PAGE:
https://carolcooks2.com/2020/12/11/fruity-friday-the-persimmon-fruit/

Saturday Snippets...12th December 2020…

Saturday Snippets where I engage my whimsey and kitsch …well it is that time of year…Christmas is not celebrated here and there are even fewer nods to Christmas here in the North of Thailand …I do believe Christmas is for kiddies and try to keep the magic going for them although this year methinks Covid has highjacked any hopes of buying anything the least bit festive …

Of course, I will bring out the Christmas kitsch and decorations when Lily arrives for Christmas…in the meantime I haven’t dispensed with the making of the cake, puddings, sweet mincemeat and pickles because we love all of those…and just in case you haven’t it is not too late…

https://carolcooks2.com/2020/12/12/saturday-snippets-12th-december-2020/

Lastly but certainly not least...Sally from Smorgasbord has just released her new book…Now available on Kindle ( I have just) purchased my copy…A lovely Christmas gift or treat yourself you will not be disappointed…

I love the cover, Sally…Hugs x

https://smorgasbordinvitation.wordpress.com/2020/12/12/new-book-release-shortstories-life-is-like-a-bowl-of-cherries-sometimes-bitter-sometimes-sweet-by-sally-cronin/

That’s all for my weekly roundup…Thank you for reading….enjoy your weekend, stay safe and well but remember Christmas comes but once a year stay vigilant and please don’t put yourself or your loved ones at risk there is always next Christmas …xx

Fruity Friday…The Persimmon Fruit…

It is a very Orange time of year…not only are Persimmons in season but oranges, satsumas, Papaya and mango are at their best here…

Persimmon  … a lovely fruit with the texture of a crisp apple fairly sweet but very nice. The Thai name for Persimmon is Lūk phlạb, it is also sometimes called the Sharon Fruit.

The persimmon is one of the classical fruits of China, from where it was introduced in ancient times to Japan. Mainly grown in China and Japan commercially but smaller growers have developed in Italy, Israel, Brazil, California (U.S.A.), Australia and New Zealand. In South-East Asia, it is grown on a limited scale in Java, Sumatra, Malaysia and Northern Thailand.

At present grown by hill tribe growers here in Northern Thailand. Production has been slow to cultivate and they are mostly sold as fresh fruit which is probably why by comparison with other fruits they are expensive.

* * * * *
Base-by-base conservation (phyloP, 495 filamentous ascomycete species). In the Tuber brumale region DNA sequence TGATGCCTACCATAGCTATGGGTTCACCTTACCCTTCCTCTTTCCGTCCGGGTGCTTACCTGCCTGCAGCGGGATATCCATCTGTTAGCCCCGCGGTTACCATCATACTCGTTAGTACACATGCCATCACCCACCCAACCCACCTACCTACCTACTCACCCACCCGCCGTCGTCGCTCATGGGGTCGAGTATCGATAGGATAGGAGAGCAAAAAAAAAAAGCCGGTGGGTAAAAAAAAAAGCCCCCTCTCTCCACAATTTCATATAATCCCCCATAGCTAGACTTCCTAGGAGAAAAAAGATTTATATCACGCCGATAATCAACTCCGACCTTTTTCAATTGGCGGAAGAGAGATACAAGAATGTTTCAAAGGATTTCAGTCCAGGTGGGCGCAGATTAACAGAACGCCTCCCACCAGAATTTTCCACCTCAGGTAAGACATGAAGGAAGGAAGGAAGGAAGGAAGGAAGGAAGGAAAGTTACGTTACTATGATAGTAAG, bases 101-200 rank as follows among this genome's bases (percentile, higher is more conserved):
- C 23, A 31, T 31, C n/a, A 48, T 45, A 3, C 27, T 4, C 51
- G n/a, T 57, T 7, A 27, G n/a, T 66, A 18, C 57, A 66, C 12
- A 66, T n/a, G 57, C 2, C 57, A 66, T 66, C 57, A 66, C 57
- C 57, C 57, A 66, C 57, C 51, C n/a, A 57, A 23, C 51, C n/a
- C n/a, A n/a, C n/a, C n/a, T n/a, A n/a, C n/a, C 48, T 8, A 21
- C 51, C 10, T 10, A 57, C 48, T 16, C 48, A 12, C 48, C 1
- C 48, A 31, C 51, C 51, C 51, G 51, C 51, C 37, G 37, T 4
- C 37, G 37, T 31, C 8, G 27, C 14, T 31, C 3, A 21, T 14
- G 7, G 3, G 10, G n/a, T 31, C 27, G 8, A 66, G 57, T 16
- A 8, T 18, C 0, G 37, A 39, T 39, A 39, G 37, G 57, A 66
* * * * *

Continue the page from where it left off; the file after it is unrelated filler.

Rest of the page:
Many of the hill tribes here are growers which operate under the Royal Project which was started to help the hill tribes. The Royal Project was initially established in 1969 by His Majesty King Bhumibol Adulyadej to support farmers in rural areas to plant crops instead of planting opium. Initially, it was a voluntary project cooperated by many famous universities in Thailand such as Kasetsart University, Maejo University, and Chiang-Mai University. Nowadays, the Royal Project has travelled throughout the country covering Chiang-Mai, Chiang Rai, Lamphun, Phayao, and Mae Hong Son.

We are also lucky to have a Royal Project shop here in Udon Thani where produce is sold from these farmers all fruit and vegetables are sold in season and it is lovely because I can find unusual fruits and vegetables which cannot be found in larger stores although sometimes I get something once and then not again for a while they only stock what is in season and available rather than having the same regular deliveries which is nice…

It is also where I can get my proper Greek Yoghurt and not this greek style yoghurt which the other stores sell.

Persimmons can be eaten fresh, dried or cooked and are commonly used around the world in jellies, drinks, pies, curries and puddings. Which is probably why I have seen an increase in posts on Pinterest for persimmon recipes.

Now I have tried them I will also be trying a recipe or two so if you have any favourite recipes please share them with me 🙂

Persimmons are also a good source of thiamine (B1), riboflavin (B2), folate, magnesium and phosphorus.

These colourful fruits are low in calories and loaded with fibre, making them a weight loss-friendly food.

Aside from vitamins and minerals, persimmons contain a wide array of plant compounds, including tannins, flavonoids and carotenoids, which can positively impact your health.

The leaves of the persimmon fruit are also high in vitamin C, tannins and fibre, as well as a common ingredient in therapeutic teas.

So yes an Orange week all round for me… Plenty of vitamin C…

Thank you for reading this post and please leave a comment I love to hear from you and if you have any favourite recipes please share…

Until tomorrow and Saturday Snippets have a lovely day xx

Mimi At 15b